The California Collegiate Athletic Assn. is about to test its own treatment for a most dreaded malady: Anonymity.
In an effort to gain more exposure, earn more money and get more teams into the NCAA Division II postseason tournament, league officials voted last year to adopt a postseason playoff.
The tournament, which begins tonight at San Luis Obispo, includes the CCAA's top four teams from the regular season: Cal Poly San Luis Obispo, UC Riverside, Cal State Bakersfield and Cal State Los Angeles.
In effect, the playoff alone will determine the conference's NCAA tournament representative. It will toss aside regular-season results, and most likely result in some spectacular do-or-die basketball.
Bob Hiegert, Cal State Northridge athletic director, said the tournament will not only benefit the tournament winner, but also increase the league's chances of getting additional teams into the NCAA Division II tournament. The theory, Hiegert said, holds that the CCAA regular-season champion would get consideration from the NCAA selection committee, should it lose the automatic berth.
"They would have to consider the league champion if it lost in the tournament," Hiegert said, referring to the NCAA committee.
Although the CCAA tournament might churn up interest in the league, Northridge Coach Pete Cassidy, whose Matadors didn't qualify for the playoff, said the new format has problems.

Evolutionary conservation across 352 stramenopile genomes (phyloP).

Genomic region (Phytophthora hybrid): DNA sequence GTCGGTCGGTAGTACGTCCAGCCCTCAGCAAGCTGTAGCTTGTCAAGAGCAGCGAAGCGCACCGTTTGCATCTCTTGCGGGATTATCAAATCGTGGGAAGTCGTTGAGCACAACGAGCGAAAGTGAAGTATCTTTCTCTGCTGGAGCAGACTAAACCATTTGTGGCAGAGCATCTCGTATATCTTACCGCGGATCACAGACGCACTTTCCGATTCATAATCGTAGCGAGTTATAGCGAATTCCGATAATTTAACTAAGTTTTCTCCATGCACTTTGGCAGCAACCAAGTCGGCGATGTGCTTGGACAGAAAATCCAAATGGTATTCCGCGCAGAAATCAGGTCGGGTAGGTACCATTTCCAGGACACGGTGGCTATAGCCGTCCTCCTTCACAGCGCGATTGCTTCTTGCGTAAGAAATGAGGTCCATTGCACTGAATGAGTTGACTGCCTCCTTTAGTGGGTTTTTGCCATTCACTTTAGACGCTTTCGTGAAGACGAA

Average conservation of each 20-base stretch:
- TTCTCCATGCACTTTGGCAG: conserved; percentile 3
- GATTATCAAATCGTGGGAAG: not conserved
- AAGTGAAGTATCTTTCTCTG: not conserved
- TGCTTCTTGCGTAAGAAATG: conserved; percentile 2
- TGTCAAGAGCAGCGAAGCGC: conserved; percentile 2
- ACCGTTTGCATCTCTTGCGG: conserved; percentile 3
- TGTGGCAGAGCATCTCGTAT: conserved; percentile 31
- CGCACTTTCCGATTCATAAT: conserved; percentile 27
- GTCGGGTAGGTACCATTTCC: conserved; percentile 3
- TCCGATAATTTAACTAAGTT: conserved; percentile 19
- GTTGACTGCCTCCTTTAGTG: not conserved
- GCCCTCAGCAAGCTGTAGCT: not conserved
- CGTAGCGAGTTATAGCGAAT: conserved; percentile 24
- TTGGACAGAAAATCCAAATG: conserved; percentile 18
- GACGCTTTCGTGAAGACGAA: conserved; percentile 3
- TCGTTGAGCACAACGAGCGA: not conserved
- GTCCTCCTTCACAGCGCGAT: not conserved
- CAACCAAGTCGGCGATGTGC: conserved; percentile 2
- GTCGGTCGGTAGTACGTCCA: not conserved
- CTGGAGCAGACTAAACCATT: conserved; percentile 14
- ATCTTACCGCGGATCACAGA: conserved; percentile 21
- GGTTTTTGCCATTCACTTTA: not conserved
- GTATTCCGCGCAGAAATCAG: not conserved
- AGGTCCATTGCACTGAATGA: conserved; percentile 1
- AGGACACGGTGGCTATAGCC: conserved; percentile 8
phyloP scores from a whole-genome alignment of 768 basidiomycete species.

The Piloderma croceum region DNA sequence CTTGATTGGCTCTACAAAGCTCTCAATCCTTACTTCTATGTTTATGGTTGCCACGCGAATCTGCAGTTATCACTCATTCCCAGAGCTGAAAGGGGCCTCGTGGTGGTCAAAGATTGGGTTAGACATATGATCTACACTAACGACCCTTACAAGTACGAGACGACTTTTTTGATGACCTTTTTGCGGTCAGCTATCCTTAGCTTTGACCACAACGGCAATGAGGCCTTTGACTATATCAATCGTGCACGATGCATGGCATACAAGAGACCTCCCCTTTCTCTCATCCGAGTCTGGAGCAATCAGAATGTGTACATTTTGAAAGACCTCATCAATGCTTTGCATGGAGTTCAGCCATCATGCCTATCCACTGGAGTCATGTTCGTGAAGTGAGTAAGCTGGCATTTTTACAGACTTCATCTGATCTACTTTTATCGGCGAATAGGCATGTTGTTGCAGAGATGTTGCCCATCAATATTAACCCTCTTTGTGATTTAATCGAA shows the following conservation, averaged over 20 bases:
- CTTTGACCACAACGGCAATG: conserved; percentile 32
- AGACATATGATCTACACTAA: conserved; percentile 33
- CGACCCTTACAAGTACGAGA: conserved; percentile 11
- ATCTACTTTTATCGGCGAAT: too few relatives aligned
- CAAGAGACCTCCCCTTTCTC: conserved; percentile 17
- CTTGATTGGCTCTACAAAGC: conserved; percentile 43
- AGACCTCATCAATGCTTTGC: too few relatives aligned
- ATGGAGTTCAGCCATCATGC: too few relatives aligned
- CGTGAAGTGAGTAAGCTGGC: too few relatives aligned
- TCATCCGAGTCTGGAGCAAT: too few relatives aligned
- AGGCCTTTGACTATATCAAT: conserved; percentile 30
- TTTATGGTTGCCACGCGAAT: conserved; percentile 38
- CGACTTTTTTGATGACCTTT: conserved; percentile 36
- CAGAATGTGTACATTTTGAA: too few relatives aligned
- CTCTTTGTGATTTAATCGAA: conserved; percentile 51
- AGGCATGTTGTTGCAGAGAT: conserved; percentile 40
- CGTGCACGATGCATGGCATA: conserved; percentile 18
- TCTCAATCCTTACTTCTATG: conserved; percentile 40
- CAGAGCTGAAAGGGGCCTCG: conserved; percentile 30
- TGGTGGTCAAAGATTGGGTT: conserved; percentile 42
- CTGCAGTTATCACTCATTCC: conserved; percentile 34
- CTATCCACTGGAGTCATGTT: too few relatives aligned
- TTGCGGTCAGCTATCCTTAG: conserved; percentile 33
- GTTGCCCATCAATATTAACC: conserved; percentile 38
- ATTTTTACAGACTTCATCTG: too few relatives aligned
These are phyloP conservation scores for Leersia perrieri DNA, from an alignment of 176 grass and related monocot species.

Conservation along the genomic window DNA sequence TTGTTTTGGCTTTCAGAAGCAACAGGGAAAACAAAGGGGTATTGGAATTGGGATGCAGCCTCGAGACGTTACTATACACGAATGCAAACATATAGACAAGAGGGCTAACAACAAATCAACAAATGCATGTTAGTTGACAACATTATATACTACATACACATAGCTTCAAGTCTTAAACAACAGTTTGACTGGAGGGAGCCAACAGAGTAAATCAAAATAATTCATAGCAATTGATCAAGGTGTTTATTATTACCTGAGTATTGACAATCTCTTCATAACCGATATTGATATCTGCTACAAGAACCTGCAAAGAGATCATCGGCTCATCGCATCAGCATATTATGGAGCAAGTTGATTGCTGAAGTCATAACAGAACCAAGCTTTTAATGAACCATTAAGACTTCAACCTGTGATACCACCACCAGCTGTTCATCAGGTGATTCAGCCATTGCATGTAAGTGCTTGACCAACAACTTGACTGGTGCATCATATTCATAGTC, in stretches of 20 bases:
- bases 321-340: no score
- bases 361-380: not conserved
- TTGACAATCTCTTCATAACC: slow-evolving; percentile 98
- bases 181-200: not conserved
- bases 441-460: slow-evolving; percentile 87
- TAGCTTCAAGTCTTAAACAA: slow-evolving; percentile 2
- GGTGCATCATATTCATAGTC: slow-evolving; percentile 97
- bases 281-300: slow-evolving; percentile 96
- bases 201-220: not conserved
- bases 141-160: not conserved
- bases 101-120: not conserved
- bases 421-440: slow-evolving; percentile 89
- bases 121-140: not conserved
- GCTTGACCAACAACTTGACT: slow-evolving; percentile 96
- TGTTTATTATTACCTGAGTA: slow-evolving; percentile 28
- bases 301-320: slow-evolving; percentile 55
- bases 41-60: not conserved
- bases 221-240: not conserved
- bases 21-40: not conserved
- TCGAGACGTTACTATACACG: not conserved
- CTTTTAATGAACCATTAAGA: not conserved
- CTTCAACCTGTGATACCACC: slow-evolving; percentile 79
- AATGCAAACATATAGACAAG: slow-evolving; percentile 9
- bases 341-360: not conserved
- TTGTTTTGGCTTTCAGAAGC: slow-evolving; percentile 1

"I was against it from the beginning," he said. "The coaches discussed it at a meeting last year. It was up in the air, then the next thing I knew it was approved by the athletic directors and faculty reps.
"I think they hoped it would make money. They say it helps keep teams motivated to play even though they are out of the race for first place. But I'm opposed to it.
"What will happen if the regular-season champion loses? There's no guarantee they'll be invited to the NCAAs. It would be a crime if the league champ couldn't go on."
The NCAA invites 32 teams to its Division II tournament. Half of the berths are given to league champions. The other 16 go to at-large teams determined by the selection committee.
Ernie Wheeler, coach of CCAA regular-season champion Cal Poly SLO, said he was in favor of the playoff last year. Now that his team could lose the automatic NCAA berth if it loses in the league playoffs, he has changed his mind.
"I might've voted for it then, but I'm against it now," Wheeler said. "If the NCAA would invite both the season champion and the tournament winner, then I'd be in favor. But the NCAA won't guarantee that."
"With the playoff," said Ken Walker, Cal Poly SLO athletic director, "we think the league will get more consideration from the NCAA to have more than one of its teams invited.
"I don't think the NCAA knows how good we are out here. The tournament could give us more exposure."
Many Division I conferences have turned to postseason playoffs to determine NCAA tournament representatives.
"Used to be, everyone thought the ACC was crazy for having a tournament," said Ed Seaman, sports information director at North Carolina State. "But now everybody's copying us.
"I don't blame them. It's a helluva tournament. It's more than a basketball tournament--it's a social event. A party."
While major college basketball conference playoffs generate money and media exposure, it remains uncertain whether similar benefits will come to schools in the CCAA.
"We don't know what to expect," Walker said. "Since the league voted for it, we've drawn our wagons and are going on with the tournament. We'll assess it when it's over."